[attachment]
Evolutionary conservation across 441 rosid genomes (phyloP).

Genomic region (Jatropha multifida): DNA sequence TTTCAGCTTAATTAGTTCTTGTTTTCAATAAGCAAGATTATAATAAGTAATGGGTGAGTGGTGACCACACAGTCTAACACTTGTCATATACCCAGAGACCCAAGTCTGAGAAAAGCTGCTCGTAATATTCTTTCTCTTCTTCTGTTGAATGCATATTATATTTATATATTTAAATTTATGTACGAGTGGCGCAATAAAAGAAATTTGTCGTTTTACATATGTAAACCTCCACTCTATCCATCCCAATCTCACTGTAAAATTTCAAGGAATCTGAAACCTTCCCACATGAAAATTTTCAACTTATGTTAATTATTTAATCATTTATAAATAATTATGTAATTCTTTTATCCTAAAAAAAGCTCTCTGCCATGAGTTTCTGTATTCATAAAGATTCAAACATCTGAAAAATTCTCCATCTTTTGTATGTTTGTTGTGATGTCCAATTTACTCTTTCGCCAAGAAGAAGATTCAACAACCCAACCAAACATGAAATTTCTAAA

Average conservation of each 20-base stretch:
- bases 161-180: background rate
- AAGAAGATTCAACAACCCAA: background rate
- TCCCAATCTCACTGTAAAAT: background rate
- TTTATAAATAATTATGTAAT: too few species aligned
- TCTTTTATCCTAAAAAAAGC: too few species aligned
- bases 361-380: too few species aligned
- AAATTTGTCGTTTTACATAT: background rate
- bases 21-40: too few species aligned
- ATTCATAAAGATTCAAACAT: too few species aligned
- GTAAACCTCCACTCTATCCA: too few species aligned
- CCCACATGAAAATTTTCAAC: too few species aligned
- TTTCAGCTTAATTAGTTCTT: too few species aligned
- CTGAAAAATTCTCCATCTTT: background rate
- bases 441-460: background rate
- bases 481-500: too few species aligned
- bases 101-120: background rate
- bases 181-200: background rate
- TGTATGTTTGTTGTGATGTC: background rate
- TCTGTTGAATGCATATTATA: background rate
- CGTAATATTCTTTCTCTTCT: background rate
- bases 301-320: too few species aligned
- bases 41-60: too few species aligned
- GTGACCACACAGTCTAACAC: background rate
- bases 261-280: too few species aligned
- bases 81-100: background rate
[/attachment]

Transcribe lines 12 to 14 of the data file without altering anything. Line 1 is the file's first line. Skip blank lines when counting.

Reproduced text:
- ATTCATAAAGATTCAAACAT: too few species aligned
- GTAAACCTCCACTCTATCCA: too few species aligned
- CCCACATGAAAATTTTCAAC: too few species aligned